April 16 2024
Close this search box.

The Justice Gap is an online magazine about the law and justice and the difference between the two. It is edited by Jon Robins. Some of the best writers and commentators about justice issues have written for the Justice Gap and our print magazine Proof.

The Justice Gap news reporting scheme is run by a collaboration between four universities: Cardiff, Manchester, University College London and Glasgow

Editor: Jon Robins

News reporting scheme: The Justice Gap – in collaboration with Cardiff University, Glasgow University, Manchester University and University College London  – runs a reporter scheme open to students with an interest in journalism and a commitment to human rights. Students receive training and, under supervision, contribute to the site as Justice Gap reporters, writing news reports as well as features and investigations.

Daily News Editors: Samantha Dulieu (sam@thejusticegap.com); Udit Mahalingam (udit@thejusticegap.com); and Jon Robins (jon@thejusticegap.com)

Have a story? Email jon@thejusticegap.com.

Want to help out? We also run a volunteer reporters scheme, email jon@thejusticegap.com.

Comment writer: Nicholas Reed Langen

JusticeGap reporters: Zaki Sarraf, Elliot Tyler, Noah Robinson and Simran Kaur Ghotra

Web site development: Chris Palmer and Andrew Stocks.

Jon Robins is a lecturer in criminology at Brighton University and a journalist. He has written about the law and justice for the national papers including the GuardianObserverTimes and the Independent and Independent on Sunday as well as magazines and the specialist press for over 20 years. Jon set up the Justice Gap in 2011.

He has written a number of books including Justice in a Time of Austerity (Bristol University Press, 2021 – with Dan Newman); Guilty Until Proven Innocent: the crisis in our justice system (Biteback, 2018); The first miscarriage of justice: the amazing & unreported case of Tony Stock (Waterside 2014); The Justice Gap: Whatever happened to legal aid? (Legal Action Group, 2009 – with Steve Hynes) and People Power: how to run a campaign (Daily Telegraph/ LawPack, 2008).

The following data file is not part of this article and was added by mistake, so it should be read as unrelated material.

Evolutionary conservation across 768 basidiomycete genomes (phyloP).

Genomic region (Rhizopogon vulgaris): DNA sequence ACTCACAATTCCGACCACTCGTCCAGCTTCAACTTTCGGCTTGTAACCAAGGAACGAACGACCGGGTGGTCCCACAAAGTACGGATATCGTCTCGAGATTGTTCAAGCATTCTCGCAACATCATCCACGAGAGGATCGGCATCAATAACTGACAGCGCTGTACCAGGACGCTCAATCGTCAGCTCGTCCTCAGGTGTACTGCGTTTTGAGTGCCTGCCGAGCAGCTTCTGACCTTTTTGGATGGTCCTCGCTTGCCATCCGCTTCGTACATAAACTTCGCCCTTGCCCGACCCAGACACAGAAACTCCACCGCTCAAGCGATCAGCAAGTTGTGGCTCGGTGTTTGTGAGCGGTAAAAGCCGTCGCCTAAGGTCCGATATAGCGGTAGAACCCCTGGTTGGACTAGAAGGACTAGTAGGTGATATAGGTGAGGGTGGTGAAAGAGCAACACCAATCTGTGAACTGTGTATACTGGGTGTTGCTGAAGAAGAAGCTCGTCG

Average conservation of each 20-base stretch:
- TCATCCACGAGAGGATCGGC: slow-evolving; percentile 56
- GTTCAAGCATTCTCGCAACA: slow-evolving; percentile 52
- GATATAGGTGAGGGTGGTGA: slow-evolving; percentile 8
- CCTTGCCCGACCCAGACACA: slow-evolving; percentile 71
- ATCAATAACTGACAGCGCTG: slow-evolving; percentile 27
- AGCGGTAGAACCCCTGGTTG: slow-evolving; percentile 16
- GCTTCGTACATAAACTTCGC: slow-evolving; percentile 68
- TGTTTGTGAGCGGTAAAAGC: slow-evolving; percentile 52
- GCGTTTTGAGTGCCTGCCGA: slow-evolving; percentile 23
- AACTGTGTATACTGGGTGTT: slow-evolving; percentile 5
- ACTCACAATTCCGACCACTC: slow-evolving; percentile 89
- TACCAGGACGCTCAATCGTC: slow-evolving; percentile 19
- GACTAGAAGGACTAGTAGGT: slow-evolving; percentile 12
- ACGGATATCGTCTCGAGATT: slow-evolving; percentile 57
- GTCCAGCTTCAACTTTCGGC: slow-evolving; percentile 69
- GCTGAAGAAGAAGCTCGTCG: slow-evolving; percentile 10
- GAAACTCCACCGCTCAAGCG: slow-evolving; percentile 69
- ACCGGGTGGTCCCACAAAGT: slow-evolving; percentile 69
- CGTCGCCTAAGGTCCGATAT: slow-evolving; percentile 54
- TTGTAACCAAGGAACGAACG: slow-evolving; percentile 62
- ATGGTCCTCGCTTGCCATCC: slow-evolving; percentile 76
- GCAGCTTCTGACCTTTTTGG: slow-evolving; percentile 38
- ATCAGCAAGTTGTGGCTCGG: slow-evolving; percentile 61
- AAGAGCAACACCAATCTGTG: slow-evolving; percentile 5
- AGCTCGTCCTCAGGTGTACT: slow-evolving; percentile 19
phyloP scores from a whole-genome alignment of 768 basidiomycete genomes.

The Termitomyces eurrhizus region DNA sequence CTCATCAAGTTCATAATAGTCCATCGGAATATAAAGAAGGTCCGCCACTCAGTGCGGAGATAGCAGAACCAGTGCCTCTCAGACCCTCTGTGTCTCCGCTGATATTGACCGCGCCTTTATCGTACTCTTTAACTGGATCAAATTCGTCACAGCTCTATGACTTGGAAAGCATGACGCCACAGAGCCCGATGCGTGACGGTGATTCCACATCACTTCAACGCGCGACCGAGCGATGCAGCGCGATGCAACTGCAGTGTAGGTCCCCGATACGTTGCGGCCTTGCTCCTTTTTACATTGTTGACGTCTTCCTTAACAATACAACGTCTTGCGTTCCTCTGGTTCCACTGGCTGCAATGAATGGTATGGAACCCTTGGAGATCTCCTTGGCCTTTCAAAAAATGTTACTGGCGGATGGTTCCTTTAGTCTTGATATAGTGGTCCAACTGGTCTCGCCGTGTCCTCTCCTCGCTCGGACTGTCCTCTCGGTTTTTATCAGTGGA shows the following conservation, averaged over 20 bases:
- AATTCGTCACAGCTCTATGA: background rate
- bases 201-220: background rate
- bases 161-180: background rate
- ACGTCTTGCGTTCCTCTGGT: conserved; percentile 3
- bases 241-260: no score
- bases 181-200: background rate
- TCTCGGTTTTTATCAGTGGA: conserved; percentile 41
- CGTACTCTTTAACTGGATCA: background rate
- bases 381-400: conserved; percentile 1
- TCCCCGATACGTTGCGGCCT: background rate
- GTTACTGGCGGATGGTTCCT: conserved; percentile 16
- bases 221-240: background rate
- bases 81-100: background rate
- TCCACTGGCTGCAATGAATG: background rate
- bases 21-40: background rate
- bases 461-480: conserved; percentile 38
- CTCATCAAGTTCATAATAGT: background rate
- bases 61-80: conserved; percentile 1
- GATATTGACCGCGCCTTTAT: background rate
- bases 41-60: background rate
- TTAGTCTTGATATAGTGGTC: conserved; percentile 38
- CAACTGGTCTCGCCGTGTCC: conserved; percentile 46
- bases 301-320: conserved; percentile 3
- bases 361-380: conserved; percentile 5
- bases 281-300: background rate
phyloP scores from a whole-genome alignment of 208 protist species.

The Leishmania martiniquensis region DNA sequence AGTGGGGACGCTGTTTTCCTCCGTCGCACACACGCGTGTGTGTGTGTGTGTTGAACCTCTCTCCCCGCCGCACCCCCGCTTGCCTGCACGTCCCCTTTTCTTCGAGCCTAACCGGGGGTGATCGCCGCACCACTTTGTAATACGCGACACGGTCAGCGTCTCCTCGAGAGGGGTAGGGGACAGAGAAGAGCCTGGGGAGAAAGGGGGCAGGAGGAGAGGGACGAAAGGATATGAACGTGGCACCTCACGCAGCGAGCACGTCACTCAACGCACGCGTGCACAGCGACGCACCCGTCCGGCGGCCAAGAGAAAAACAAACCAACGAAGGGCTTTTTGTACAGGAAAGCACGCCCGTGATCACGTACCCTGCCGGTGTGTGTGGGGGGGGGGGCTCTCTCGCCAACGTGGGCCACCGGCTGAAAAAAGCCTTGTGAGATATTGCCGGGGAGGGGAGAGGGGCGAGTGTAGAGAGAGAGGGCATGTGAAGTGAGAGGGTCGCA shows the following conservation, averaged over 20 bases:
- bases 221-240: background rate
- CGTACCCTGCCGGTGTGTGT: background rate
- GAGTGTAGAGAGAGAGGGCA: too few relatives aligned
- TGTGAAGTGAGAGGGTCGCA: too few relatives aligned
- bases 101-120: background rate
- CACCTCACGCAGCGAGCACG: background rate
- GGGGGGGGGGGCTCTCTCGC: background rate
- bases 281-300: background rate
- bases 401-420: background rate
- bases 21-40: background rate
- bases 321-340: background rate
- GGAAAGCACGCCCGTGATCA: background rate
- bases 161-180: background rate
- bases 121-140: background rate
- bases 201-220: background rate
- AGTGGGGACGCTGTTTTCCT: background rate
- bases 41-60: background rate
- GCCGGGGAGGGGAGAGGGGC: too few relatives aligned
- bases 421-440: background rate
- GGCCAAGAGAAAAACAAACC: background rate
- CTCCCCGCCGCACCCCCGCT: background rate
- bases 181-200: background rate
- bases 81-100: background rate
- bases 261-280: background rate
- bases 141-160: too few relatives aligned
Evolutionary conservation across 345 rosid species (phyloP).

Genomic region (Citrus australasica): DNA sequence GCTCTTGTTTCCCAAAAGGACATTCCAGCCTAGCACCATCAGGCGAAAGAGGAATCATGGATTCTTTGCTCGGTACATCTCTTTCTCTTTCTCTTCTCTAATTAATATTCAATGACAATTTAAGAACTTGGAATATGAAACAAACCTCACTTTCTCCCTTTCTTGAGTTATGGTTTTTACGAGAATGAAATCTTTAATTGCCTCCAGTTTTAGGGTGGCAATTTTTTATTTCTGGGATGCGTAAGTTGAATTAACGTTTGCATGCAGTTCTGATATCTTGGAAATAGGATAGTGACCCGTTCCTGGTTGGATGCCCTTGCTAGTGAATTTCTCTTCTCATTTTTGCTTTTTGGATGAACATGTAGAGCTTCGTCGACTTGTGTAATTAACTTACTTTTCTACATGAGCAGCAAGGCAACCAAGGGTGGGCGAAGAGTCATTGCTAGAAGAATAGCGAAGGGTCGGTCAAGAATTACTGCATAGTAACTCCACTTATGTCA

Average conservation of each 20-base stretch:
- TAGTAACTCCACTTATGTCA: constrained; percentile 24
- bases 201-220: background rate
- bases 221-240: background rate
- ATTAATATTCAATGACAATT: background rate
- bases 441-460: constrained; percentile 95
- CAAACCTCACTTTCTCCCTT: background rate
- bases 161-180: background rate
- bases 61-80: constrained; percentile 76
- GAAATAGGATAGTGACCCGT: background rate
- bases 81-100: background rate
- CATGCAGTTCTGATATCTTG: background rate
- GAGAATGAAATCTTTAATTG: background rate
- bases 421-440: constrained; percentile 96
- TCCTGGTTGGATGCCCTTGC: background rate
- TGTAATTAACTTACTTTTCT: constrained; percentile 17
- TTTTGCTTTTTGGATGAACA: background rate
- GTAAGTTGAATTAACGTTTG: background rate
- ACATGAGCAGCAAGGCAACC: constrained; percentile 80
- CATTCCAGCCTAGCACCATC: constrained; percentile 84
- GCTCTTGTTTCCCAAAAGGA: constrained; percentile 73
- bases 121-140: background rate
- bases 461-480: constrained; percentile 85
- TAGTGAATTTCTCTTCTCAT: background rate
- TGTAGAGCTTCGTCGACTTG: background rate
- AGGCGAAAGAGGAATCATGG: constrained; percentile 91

Jon is a trustee of the access to justice charity and a patron of Hackney Community Law Centre.

Jon has won the Bar Council’s journalist of the year twice and the Halsbury legal journalism award.

Samantha Dulieu 
is a freelance journalist covering law and justice issues in the UK. She has a background in international human rights law, pro bono human rights advocacy, and currently works in the charity sector. 

Mahalingam is completing the Graduate Diploma in Law at City Law School, having been awarded the Leonard Caplan Scholarship by Gray’s Inn. He has worked for a number of legal NGOs and was a finalist in the ‘Best Student Journalist’ category at the 2022 Amnesty International Media Awards. 

Advisory Board

The Justice Gap is supported by an advisory board, comprising:

Matt Evans: Matt is a human rights lawyer and director of the Aire Centre and director of external relations at Queen Mary University’s legal advice centre. He is former managing solicitor of the Prisoners Advice Service. He has been shortlisted for this year’s human rights lawyer of the year award at the Law Society’s Excellence awards.